3. So far as Rs. 55,624.80 was concerned, certainly it could not be included in the taxable turnover as that related to transport charges paid by the sugar mills to third-party lorry owners and not to those who sold the sugarcane. So far as Rs. 37,104.34 is concerned, since it was transport charges paid to cane-growers themselves to bring the cut sugarcane to the mill site, the argument is that it is to be included as part of the price, unless it could be excluded under Rule 6(c)(i). It may be mentioned that the 'turnover' is defined under Section 2(r) of the Tamil Nadu General Sales Tax Act as meaning the aggregate amount for which the goods are bought or sold. Sugarcane is taxable at the purchase point as provided under entry 62 of the First Schedule read with Rule 5. Thus, so far as the sugarcane purchase is concerned, the sugar mills, the purchaser, shall be deemed to be the dealer and the amount for which the goods were bought had to be included in the total turnover. Rule 6(c)(i), the scope of which arises for consideration, reads as follows :
6...In determining the taxable turnover, the amounts specified in the following clauses shall, subject to the conditions specified therein, be deducted from the total turnover of a dealer :
(c) all amounts falling under the following two heads when specified and charged for by the dealer separately, without including them in the price of the goods, sold : --
(iii) charges for delivery.
4. It is the contention of the learned counsel for the assessees that the dealer in the case of goods which are to be taxed at the purchase point is the purchasing dealer and if he shows the price of the goods and freight separately, he would be en titled to the benefits of Rule 6(c)(i). On a careful reading of the provision, we are of the view that Rule 6(c) would apply only to a selling dealer who is liable to pay tax on his sales turnover and not to a purchasing dealer who is to include his purchase turnover in his assessments. Though the word 'dealer' by itself might include a purchasing dealer the words 'specified and charged for by the dealer separately without including them in the price of the goods sold' show that the clause deals with a selling dealer showing the price and the freight separately in his invoice. The freight paid by a purchasing dealer could not be said to have been specified and charged for by him separately and the amount paid by him could not also be said to be the price of the goods sold. Thus, the manner in which the purchaser had shown the amount in his accounts or vouchers were given by him to the seller is immaterial. Vouchers are only receipts, But, it is the manner in which the seller has prepared the invoice or charged for the price that is relevant for the applicability of Rule 6(c). The mere fact that there is evidence to show that the purchaser and the seller agreed for a particular price and it was the responsibility of the purchaser to take the goods at the place of the seller does not by itself enable the purchaser to deduct the transport charges from the taxable turnover. Normally the freight paid to the seller forms part of the price itself. The agreement between the seller and the purchaser might contemplate a price for the goods and a particular amount for transporting charges, for delivery of the goods at the purchaser's destination. Even when such an agreement is there, unless the seller shows the freight charges separately, he would have to include the transport charges as part of the price in the taxable turnover. Thus, how the invoice was prepared by the seller is relevant for the purpose of considering whether the freight charges are to be included in the taxable turnover or not. Since the purchaser is not the person who prepares the invoice, Rule 6(c) could not apply to the purchaser. We are, therefore, unable to agree with the Tribunal that by reason of the assessees paying the transport charges separately to the cane-growers, they are entitled to deduct the amount from the taxable turnover. The order of the Tribunal, in so far as it related to a sum of Rs. 37,104.34 on account of transport charges is, therefore, liable to be set aside and it is accordingly set aside.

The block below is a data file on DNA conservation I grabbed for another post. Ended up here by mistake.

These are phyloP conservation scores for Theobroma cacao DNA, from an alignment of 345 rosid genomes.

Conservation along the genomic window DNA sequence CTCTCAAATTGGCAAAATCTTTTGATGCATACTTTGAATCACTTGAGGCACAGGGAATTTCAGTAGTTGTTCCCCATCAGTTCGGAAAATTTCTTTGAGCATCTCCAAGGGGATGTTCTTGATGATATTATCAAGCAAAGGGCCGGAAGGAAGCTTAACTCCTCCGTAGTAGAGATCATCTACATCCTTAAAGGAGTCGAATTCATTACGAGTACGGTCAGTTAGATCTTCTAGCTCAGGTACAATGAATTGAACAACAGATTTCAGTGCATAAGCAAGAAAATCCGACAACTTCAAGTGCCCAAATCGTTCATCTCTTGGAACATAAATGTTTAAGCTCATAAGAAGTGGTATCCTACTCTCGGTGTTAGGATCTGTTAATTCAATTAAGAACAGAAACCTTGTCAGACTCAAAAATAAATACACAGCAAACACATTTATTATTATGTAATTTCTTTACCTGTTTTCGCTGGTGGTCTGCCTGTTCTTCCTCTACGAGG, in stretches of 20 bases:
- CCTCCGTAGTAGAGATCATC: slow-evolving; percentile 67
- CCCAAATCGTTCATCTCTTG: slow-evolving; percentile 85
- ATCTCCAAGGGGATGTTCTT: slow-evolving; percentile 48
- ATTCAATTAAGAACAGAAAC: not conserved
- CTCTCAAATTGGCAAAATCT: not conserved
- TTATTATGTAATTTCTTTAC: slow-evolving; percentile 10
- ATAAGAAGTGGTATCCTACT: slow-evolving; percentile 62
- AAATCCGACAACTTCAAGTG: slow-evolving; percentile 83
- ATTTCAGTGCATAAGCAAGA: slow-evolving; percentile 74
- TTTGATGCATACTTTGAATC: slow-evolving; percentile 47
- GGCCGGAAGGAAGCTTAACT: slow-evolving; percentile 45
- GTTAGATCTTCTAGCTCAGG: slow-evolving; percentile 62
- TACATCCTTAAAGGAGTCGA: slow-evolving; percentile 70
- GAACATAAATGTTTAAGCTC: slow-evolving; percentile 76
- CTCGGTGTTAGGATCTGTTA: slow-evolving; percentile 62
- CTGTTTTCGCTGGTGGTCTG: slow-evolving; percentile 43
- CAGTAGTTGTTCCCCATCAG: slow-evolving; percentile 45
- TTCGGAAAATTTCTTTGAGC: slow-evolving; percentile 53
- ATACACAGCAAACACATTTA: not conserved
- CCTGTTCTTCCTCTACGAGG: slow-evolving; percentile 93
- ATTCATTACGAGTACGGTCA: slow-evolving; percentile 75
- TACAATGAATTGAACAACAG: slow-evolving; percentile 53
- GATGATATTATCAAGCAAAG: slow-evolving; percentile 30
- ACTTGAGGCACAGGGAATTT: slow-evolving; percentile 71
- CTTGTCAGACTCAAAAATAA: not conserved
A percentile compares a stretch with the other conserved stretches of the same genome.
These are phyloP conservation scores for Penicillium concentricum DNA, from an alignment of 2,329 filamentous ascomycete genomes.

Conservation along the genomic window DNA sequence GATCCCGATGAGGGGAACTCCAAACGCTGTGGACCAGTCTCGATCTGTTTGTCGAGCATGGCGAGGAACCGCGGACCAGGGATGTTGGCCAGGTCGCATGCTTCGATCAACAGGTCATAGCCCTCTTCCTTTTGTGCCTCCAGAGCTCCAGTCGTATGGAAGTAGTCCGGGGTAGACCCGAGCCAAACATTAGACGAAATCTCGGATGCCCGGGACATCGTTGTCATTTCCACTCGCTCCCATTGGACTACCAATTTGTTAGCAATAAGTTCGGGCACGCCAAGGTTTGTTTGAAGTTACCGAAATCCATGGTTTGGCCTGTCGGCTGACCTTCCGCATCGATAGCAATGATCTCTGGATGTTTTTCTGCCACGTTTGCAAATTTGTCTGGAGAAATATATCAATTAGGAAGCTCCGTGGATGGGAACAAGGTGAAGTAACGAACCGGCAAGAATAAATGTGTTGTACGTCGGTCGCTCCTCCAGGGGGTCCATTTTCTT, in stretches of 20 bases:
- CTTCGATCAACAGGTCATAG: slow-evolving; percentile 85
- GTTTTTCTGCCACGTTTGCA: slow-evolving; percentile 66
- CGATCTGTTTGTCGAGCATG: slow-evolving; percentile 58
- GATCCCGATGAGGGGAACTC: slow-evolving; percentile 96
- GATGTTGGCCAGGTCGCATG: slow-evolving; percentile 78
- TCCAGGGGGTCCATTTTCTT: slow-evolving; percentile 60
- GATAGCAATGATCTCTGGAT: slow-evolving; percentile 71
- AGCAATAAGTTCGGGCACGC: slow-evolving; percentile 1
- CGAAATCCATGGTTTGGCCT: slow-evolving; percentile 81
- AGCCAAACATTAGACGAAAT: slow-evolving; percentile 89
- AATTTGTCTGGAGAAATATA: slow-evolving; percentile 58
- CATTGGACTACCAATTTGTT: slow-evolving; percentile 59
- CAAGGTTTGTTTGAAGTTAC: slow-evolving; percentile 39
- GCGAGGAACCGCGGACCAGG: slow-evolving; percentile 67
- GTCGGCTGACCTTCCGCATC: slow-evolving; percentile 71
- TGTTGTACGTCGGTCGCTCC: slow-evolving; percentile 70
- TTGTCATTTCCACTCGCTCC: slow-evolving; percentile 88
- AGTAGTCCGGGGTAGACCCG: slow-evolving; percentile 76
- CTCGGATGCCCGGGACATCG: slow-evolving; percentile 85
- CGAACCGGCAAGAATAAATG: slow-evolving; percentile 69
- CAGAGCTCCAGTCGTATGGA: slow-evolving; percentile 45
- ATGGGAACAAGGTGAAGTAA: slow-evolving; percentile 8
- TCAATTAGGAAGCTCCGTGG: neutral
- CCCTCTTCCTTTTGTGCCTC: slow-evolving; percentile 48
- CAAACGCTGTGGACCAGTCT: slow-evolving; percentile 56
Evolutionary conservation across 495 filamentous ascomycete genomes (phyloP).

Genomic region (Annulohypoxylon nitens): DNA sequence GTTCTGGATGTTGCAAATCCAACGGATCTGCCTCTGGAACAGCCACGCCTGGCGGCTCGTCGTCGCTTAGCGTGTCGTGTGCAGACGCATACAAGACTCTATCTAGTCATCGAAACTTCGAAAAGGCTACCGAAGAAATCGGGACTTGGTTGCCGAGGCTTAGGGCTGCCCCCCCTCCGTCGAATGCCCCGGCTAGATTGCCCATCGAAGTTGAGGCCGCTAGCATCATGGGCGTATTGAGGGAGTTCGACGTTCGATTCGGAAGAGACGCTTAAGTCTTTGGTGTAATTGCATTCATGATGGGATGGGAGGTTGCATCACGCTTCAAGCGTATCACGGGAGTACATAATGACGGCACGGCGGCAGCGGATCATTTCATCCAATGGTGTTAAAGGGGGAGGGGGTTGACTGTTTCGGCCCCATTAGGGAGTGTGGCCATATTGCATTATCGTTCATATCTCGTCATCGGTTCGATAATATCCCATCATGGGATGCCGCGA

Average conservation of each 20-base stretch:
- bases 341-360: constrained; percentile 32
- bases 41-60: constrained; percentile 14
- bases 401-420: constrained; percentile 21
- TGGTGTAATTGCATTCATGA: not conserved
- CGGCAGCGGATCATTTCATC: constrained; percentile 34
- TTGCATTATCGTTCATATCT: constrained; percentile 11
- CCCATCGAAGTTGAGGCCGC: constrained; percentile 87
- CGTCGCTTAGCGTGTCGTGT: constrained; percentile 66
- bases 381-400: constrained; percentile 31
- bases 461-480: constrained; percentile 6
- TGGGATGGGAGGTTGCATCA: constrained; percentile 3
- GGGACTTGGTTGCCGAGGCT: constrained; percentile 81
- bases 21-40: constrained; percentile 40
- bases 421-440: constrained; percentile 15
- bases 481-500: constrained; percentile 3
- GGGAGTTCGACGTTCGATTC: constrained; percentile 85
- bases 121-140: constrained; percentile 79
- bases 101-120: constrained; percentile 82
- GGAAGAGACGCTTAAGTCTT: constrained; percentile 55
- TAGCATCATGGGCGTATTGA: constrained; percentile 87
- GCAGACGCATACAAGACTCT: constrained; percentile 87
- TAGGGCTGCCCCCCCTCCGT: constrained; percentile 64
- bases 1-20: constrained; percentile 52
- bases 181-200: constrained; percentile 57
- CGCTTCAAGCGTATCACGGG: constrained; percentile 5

5. In the result, we hold that the transport charges to the extent of Rs. 37,104.34 and the turnovers relating to sale of press-mud, bagasse and standard mixture are liable to be included in the taxable turnover. The revision petition is accordingly allowed to that extent. The revenue will be entitled to its costs. Counsel's fee Rs. 250.